Visit to the Hanwell Community Observatory

On September 18th the Astro Sec. and the Assistant Astro Sec. accompanied Terry Pearce to a meeting of the Hanwell Astronomical Society in Oxfordshire. Terry had recently completed the 30-inch mirror for their telescope and the meeting was organized to celebrate this and to show the progress on the huge new telescope. The telescope is a very strange design. The square tube is an open framework construction mounted as an altazimuth on a huge rotating platform on which the observer stands. When completed it will have a Nasmyth focus, with the eyepiece in the altitude pivot. Although we were favoured with a clear night, observations with the new telescope were not possible as there was still much work to be done to make it operational. Members of the Society and guests were addressed by the Chairman Chris Taylor and by Professor Alex Boksengberg who thanked all those who had contributed to the design, construction and funding of the telescope.

Visit by the London Appreciation Society Sept. 25th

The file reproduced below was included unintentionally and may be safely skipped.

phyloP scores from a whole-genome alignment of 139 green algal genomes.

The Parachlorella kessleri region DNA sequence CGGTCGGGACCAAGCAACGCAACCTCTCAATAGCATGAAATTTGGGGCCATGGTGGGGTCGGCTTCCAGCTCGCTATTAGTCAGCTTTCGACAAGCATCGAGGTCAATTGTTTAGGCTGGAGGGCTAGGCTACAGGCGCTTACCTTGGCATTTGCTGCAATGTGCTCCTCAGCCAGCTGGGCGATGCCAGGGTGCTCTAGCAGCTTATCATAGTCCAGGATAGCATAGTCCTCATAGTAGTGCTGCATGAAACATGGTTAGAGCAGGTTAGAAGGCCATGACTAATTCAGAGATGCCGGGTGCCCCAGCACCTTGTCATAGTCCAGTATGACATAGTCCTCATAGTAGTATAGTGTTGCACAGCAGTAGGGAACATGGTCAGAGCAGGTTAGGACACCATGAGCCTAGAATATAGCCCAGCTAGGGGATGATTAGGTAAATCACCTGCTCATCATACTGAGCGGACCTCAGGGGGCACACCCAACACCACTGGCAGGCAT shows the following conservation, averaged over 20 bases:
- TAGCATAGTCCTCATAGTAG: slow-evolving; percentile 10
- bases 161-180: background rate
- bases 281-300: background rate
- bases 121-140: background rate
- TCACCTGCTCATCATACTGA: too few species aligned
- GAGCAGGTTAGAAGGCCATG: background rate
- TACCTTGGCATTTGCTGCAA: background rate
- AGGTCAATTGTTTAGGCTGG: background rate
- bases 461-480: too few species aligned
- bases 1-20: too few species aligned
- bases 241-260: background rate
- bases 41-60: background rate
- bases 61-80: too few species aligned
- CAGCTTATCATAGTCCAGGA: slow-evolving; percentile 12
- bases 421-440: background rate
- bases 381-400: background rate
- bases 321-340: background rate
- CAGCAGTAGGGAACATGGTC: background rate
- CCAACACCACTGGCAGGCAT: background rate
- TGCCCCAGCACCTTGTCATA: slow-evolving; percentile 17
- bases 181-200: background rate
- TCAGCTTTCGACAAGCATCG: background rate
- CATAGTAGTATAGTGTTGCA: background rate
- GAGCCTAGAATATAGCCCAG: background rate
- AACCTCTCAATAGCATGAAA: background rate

On September 25th our observatory was visited by members of The London Appreciation Society. Over 20 members of the LAS turned up plus a dozen or so members of the public. We were fortunate to have a totally clear night and visitors were treated to views of a near first quarter moon, Jupiter and several Messier objects. The latter were viewed through Simon’s newly acquired 12-inch Newtonian on a computerized Go-To mount. Once set up the telescope was able to find a number of interesting objects such as M13, M27, M57, M31, M33, M34. simply by typing the Messier number into the handset – very impressive. Thanks to Simon, Ennio Tabone, John Tennant, Slim Loghmari and Dan Pooley who came to help and entertain the visitors, all of whom expressed their thanks for an enjoyable and interesting visit and subsequently made a generous donation of £75 to Observatory funds.